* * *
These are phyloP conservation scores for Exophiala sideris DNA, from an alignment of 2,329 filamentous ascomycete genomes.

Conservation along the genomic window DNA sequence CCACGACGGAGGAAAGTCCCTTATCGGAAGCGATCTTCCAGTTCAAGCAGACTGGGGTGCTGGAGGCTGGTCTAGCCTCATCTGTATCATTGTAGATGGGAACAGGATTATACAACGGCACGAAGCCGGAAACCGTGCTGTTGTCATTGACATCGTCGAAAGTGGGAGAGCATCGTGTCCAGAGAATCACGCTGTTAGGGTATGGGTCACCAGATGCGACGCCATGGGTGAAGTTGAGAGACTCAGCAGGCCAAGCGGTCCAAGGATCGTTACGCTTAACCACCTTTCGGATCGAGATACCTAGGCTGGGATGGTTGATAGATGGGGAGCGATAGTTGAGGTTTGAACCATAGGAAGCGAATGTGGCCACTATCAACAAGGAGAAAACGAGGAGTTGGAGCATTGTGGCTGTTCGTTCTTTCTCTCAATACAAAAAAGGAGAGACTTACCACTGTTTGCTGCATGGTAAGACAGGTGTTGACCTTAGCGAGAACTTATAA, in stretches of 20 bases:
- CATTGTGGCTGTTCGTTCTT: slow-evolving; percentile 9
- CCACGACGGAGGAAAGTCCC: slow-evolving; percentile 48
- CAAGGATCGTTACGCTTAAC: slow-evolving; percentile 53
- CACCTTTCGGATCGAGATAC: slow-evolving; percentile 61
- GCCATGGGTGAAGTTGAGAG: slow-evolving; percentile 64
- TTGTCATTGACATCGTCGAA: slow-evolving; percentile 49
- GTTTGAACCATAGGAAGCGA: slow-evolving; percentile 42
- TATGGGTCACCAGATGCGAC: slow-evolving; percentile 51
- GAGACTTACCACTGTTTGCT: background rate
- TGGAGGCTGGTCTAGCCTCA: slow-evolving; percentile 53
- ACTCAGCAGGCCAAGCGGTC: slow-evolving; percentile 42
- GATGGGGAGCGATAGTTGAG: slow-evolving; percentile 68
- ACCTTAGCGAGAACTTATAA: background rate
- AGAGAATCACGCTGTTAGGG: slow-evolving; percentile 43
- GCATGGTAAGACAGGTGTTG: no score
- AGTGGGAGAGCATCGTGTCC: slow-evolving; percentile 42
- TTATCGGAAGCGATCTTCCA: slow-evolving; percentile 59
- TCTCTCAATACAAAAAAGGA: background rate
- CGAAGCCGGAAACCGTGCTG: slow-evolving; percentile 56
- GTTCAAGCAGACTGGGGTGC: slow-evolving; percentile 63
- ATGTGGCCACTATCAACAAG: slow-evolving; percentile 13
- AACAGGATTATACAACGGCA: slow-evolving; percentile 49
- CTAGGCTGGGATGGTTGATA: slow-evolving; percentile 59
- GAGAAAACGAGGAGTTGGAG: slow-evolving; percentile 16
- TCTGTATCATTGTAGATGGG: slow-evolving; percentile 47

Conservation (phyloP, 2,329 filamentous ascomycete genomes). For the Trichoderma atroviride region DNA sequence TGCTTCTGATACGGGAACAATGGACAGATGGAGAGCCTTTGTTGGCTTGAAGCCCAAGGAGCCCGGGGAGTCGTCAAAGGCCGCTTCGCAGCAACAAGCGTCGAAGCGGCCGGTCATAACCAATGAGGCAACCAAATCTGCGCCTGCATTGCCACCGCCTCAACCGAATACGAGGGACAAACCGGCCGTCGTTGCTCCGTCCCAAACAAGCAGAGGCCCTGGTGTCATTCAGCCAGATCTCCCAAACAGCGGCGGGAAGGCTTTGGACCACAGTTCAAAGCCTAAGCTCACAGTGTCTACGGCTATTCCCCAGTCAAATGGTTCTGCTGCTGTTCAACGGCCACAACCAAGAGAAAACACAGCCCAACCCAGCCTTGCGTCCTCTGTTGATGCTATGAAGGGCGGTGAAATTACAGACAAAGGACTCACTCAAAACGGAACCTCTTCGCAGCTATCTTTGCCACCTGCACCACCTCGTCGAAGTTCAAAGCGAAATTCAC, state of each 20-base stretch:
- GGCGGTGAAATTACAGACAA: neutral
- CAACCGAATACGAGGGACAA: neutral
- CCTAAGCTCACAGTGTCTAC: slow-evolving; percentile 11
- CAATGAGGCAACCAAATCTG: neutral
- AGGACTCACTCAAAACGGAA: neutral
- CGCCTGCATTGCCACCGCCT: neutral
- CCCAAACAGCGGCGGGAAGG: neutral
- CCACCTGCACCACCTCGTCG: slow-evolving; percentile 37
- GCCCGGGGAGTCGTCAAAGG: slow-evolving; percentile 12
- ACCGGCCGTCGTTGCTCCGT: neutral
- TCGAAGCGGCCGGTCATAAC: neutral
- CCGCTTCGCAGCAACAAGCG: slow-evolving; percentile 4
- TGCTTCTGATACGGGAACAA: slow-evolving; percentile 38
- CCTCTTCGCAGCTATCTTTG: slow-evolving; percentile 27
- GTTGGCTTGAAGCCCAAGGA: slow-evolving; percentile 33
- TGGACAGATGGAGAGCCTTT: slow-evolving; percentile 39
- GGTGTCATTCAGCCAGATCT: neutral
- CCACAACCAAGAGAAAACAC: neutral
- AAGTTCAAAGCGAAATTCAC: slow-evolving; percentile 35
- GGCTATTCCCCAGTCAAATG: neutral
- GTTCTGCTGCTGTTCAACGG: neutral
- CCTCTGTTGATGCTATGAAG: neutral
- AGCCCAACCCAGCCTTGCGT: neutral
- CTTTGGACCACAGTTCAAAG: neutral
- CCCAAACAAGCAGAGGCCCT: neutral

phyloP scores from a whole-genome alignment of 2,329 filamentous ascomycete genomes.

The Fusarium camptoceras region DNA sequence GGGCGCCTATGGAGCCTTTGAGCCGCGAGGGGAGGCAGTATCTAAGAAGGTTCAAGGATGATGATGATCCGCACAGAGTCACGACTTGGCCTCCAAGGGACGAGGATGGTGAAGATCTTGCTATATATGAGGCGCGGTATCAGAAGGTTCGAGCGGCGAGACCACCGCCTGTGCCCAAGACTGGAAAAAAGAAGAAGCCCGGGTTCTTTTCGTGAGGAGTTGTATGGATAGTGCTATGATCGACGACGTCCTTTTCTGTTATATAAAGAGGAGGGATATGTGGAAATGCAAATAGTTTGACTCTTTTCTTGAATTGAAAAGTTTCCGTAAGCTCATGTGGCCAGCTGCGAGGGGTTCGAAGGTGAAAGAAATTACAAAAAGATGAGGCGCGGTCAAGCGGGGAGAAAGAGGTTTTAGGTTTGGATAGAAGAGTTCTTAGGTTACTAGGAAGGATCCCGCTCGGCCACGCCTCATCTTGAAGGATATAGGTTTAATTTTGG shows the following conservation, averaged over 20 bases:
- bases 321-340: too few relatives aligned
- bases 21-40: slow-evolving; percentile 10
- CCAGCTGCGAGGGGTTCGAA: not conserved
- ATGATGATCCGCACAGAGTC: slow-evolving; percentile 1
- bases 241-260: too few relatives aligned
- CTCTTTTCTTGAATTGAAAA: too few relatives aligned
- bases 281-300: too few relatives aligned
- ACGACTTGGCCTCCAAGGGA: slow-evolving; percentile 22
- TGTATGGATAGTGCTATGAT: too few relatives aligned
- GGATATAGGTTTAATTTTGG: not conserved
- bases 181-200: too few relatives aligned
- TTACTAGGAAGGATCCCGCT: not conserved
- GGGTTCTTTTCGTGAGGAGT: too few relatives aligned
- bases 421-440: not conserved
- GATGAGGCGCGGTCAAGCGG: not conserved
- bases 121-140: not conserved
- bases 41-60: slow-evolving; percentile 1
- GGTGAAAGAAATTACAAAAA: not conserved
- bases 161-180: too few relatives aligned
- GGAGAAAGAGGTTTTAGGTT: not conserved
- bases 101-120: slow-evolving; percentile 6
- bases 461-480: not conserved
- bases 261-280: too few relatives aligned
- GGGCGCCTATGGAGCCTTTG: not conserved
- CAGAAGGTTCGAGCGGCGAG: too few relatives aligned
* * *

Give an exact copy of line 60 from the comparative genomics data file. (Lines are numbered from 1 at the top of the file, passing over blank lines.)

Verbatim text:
- bases 241-260: too few relatives aligned